A new study published in the journal Proceedings of the National Academy of Sciences by Kelley et al. finds that the extreme drought preceding the conflict in Syria was 2-3 times more likely due to climate change. The study provides an important data point that reinforces the strength of climate model projections for the Middle East, including Syria. While more research is needed to disentangle the complex web of underlying factors behind the conflict, this study strengthens the connection between climate change and the 2007-2010 drought – a possibility we suggested in our 2012 analysis on the topic, Syria: Climate Change, Drought and Social Unrest.
The journal article can be accessed here: Climate change in the Fertile Crescent and implications for the recent Syrian drought.
CCS Co-Directors Caitlin Werrell and Francesco Femia state:
“The extreme drought in Syria from 2007-2010, coupled with natural resource mismanagement by the Assad regime, contributed to the displacement of around 1.5 million farmers and herders in the country before the conflict broke out. This study builds on our own research from 2012 by presenting strong evidence that the drought was 2-3 times more likely because of climate change. While there is a very complex array of social, economic and political factors that drive conflict, the study reinforces the fact that climate change and natural resource mismanagement are problems that can exacerbate instability in a country, and potentially make conflict more likely. Given continued instability and a forecast of increased drying in the region, this issue should be better integrated into the international security agenda.”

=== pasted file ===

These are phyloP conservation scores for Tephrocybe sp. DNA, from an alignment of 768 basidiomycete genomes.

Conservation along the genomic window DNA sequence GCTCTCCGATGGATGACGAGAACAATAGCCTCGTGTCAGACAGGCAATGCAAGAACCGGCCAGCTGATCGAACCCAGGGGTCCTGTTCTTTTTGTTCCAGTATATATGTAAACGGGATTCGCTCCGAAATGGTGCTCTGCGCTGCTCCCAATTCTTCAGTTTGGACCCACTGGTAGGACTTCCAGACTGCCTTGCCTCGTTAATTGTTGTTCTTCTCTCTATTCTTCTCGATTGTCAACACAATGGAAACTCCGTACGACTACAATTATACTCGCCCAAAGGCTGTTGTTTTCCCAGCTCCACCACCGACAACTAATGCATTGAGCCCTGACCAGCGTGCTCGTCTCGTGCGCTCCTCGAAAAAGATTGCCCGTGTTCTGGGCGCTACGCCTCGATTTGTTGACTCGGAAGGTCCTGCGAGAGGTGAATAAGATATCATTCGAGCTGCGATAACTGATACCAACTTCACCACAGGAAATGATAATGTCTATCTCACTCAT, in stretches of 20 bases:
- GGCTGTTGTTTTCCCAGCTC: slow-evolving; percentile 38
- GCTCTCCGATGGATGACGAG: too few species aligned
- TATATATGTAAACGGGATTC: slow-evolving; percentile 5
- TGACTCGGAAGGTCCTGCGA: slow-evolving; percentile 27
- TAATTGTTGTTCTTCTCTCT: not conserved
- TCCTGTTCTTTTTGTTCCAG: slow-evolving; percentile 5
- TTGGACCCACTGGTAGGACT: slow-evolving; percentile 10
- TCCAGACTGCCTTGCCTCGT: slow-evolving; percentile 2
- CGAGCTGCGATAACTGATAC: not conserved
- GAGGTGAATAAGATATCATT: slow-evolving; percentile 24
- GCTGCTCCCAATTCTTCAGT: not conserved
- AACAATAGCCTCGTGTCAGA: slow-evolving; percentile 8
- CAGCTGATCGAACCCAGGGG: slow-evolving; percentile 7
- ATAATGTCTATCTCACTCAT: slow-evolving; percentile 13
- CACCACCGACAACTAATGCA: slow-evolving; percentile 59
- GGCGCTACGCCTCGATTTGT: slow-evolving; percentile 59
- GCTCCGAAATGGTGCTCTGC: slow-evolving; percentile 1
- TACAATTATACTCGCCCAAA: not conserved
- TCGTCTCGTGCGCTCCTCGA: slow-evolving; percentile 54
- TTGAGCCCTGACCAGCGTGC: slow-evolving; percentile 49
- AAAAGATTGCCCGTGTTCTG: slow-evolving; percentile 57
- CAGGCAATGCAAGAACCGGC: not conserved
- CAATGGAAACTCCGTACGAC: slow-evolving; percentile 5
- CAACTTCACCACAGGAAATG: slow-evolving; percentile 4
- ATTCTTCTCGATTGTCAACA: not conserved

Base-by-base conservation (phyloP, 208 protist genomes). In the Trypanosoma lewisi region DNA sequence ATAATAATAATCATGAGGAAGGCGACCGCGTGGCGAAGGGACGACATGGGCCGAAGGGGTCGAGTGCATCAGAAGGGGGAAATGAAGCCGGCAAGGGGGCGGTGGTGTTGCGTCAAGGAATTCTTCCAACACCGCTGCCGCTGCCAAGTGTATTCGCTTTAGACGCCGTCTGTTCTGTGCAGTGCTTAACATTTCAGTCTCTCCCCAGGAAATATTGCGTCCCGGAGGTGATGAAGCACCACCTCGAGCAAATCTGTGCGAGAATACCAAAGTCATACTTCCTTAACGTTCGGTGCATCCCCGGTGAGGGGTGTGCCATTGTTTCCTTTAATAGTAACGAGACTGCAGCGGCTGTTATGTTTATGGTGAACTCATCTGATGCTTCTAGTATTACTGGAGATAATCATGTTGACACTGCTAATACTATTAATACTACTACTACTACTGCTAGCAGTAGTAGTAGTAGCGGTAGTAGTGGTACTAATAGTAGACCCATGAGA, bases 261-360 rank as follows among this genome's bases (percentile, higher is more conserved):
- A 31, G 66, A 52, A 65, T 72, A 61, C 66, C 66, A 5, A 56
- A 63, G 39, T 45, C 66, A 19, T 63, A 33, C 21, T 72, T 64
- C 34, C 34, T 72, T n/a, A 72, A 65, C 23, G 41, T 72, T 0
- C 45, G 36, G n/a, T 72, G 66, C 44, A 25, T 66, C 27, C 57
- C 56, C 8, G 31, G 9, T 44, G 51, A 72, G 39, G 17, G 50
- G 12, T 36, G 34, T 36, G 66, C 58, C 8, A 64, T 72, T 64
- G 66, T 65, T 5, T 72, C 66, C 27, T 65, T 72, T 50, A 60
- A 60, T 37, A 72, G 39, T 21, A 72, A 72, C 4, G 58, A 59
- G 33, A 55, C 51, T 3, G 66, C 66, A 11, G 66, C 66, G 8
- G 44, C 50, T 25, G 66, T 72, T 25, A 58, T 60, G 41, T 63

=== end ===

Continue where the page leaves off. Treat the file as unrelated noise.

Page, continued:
Henry Fountain – New York Times – Study Links Syria Conflict to Drought Caused by Climate Change